The 2013 Traverse, which can seat seven or eight, retains its earlier strengths — key among them its generous size. "Car-based" SUVs hit the scene several years ago promising most of the good aspects of truck-based SUVs without the drawbacks — namely unnecessary size, weight and thirst for petroleum. As much as any crossover, and probably more, the Traverse delivers on this promise, offering more interior space than a Chevy Tahoe from similar exterior dimensions. It's not as tall and is easier to get into, and its mileage, though not stellar in its class, beats the Tahoe by 2 mpg in combined driving.
To beat the Traverse for size, you have to go to the Chevy Suburban (essentially an extended Tahoe) or a minivan. See these models compared side by side here.
The main thing the Traverse sacrifices by not being a true truck is towing capacity. However, among large crossovers its capacity is generous at up to 5,200 pounds. The Mazda CX-9 tops out at 3,500. The Flex and Pilot hit 4,500 and the Toyota Highlander and Ford Explorer (now technically a crossover itself) come close at 5,000 pounds. See the towing specifications and the Traverse's size dominance compared side by side here.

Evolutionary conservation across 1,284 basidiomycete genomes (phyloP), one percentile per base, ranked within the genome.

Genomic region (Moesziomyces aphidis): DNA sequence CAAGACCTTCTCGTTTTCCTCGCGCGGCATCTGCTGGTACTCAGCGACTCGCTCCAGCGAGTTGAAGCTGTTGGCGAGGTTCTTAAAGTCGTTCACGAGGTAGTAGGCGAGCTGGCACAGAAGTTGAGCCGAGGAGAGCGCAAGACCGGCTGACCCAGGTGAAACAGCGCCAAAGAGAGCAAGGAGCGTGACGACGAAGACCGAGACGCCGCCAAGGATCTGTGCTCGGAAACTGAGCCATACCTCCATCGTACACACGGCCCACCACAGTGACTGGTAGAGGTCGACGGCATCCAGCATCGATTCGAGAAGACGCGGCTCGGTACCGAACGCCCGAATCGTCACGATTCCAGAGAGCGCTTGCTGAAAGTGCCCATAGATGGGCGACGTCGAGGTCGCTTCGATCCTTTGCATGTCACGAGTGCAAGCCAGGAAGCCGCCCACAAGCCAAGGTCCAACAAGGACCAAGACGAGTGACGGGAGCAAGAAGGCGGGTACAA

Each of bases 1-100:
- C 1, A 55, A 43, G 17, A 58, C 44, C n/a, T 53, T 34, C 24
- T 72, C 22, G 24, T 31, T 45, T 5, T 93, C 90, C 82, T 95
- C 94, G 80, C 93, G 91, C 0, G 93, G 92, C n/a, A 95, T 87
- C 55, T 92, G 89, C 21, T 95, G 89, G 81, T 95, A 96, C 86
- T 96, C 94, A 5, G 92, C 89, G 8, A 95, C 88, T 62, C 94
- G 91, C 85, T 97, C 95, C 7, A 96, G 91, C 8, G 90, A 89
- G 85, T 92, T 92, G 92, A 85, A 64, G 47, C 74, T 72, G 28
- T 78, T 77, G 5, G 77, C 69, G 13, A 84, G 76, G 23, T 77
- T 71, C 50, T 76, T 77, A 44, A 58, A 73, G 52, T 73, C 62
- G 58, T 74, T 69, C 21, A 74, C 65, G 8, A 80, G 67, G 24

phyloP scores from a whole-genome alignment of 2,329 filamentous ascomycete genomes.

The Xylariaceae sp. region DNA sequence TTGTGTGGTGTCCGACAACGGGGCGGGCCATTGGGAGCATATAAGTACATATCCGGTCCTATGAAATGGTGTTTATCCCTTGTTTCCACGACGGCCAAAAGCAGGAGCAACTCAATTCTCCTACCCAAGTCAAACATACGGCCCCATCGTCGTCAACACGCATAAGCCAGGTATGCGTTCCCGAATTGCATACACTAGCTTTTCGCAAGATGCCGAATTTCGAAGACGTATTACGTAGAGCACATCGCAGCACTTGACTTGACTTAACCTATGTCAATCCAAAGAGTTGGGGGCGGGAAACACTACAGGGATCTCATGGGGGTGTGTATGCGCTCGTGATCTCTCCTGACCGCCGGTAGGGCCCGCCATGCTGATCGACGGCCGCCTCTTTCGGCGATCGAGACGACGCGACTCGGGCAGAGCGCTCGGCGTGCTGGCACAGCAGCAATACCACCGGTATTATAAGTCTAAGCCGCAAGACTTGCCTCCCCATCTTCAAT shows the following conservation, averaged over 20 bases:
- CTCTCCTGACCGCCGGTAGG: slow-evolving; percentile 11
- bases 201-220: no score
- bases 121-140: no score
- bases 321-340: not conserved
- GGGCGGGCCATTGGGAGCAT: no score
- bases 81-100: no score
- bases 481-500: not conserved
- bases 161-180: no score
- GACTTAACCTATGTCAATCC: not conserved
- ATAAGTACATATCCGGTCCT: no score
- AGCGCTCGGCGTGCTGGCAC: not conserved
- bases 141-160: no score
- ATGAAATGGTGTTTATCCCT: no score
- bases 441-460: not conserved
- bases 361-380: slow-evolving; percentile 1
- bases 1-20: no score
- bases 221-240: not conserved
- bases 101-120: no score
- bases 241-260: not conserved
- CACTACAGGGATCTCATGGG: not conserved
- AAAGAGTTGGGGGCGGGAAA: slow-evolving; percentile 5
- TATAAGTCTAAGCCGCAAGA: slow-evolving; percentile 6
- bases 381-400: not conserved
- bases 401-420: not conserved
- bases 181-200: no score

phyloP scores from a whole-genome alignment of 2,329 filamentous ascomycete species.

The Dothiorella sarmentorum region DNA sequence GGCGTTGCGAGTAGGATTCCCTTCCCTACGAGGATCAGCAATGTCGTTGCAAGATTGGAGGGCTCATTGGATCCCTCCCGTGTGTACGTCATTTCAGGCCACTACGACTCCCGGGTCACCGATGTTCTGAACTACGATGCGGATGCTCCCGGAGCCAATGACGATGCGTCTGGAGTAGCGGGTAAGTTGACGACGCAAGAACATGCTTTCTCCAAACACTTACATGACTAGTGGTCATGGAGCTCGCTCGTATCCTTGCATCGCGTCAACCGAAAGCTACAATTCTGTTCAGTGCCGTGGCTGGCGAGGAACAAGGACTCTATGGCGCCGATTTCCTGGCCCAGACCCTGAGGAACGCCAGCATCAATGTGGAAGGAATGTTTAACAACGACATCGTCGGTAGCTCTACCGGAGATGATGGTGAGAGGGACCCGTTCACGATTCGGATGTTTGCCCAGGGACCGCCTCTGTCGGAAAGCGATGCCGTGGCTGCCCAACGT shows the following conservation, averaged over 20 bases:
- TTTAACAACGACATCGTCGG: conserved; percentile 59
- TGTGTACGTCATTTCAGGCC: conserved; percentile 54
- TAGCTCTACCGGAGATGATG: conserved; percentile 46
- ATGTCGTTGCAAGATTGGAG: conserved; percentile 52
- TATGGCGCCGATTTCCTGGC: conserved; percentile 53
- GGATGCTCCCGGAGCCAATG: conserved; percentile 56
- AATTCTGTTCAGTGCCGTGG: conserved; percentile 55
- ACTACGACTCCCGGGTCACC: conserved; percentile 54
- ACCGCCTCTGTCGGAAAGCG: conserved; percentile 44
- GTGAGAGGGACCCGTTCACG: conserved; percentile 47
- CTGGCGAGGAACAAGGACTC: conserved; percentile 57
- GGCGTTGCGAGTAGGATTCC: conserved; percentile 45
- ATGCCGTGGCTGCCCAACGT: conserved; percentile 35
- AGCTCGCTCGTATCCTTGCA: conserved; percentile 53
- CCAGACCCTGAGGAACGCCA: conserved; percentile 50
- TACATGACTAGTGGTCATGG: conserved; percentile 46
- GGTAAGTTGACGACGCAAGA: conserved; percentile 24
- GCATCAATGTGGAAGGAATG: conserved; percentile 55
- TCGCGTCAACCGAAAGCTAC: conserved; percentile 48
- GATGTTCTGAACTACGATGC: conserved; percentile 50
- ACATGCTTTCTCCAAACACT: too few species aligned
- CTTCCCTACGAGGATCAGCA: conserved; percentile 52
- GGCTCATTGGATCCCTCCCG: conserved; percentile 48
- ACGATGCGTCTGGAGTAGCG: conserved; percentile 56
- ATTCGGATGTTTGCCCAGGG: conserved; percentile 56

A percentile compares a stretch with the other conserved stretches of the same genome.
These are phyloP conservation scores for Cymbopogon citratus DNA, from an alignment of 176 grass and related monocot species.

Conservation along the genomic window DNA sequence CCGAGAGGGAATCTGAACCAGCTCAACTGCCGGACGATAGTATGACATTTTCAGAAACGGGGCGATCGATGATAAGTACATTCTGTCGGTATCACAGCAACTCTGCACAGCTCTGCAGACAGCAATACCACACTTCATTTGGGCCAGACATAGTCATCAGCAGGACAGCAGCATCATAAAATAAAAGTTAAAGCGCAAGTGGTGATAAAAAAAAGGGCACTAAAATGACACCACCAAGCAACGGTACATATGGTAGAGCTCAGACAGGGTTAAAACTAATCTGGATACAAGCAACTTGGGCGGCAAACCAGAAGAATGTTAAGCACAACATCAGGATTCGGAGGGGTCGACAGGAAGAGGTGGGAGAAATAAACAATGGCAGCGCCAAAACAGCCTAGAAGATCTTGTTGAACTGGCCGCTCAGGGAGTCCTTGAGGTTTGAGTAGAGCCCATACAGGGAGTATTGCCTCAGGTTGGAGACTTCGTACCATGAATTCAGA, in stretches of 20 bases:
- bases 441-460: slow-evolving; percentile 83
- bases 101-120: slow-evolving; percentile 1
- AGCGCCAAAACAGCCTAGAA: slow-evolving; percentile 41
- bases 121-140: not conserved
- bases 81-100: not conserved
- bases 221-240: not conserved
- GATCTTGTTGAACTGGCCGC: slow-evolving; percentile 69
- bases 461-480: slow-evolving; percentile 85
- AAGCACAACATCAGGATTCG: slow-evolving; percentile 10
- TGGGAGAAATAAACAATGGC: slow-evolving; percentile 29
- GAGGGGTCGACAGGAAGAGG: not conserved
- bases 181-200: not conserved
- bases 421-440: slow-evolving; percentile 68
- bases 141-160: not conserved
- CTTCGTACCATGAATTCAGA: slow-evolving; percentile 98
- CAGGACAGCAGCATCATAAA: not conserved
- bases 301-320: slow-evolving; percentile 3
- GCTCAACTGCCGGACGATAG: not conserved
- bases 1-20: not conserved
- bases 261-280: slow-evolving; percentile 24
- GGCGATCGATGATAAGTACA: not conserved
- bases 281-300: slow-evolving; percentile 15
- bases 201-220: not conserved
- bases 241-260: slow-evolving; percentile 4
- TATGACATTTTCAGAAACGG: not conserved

To boil it down, the Traverse has less second-row legroom than the competitors above by as little as 1.7 inches and up to as much as 7.5 inches. But what matters most is the distribution of the various seats and storage space. Legroom here is enough for an adult, thanks in part to a sliding bench seat or optional captain's chairs. The Traverse's third-row legroom has an advantage over the Pilot and CX-9 by roughly an inch. By the numbers, the Pilot and Flex have more headroom back there, but here again a 6-foot-tall adult fits fine in the Traverse. That's not true of the CX-9.
The Traverse manages to fit adults in all rows while still providing more cargo volume than its competitors behind the third row: 24.4 cubic feet. That's a 4.4-cubic-foot margin over the Flex, which is the next roomiest. When the second and third rows are folded, the Traverse beats them all with 116.3 cubic feet.
For kids, accommodations are good but far from perfect. The second-row seats slide forward in a special way to provide third-row access: The bottom cushion pops up vertically against the backrest to open up passage. It's effective, but some of our staff parents reported that the Traverse's high step-in height was a challenge for kids. As for child-safety seats, the spaciousness is a benefit, but the second row's Latch anchors are difficult to access. See our complete Car Seat Check here.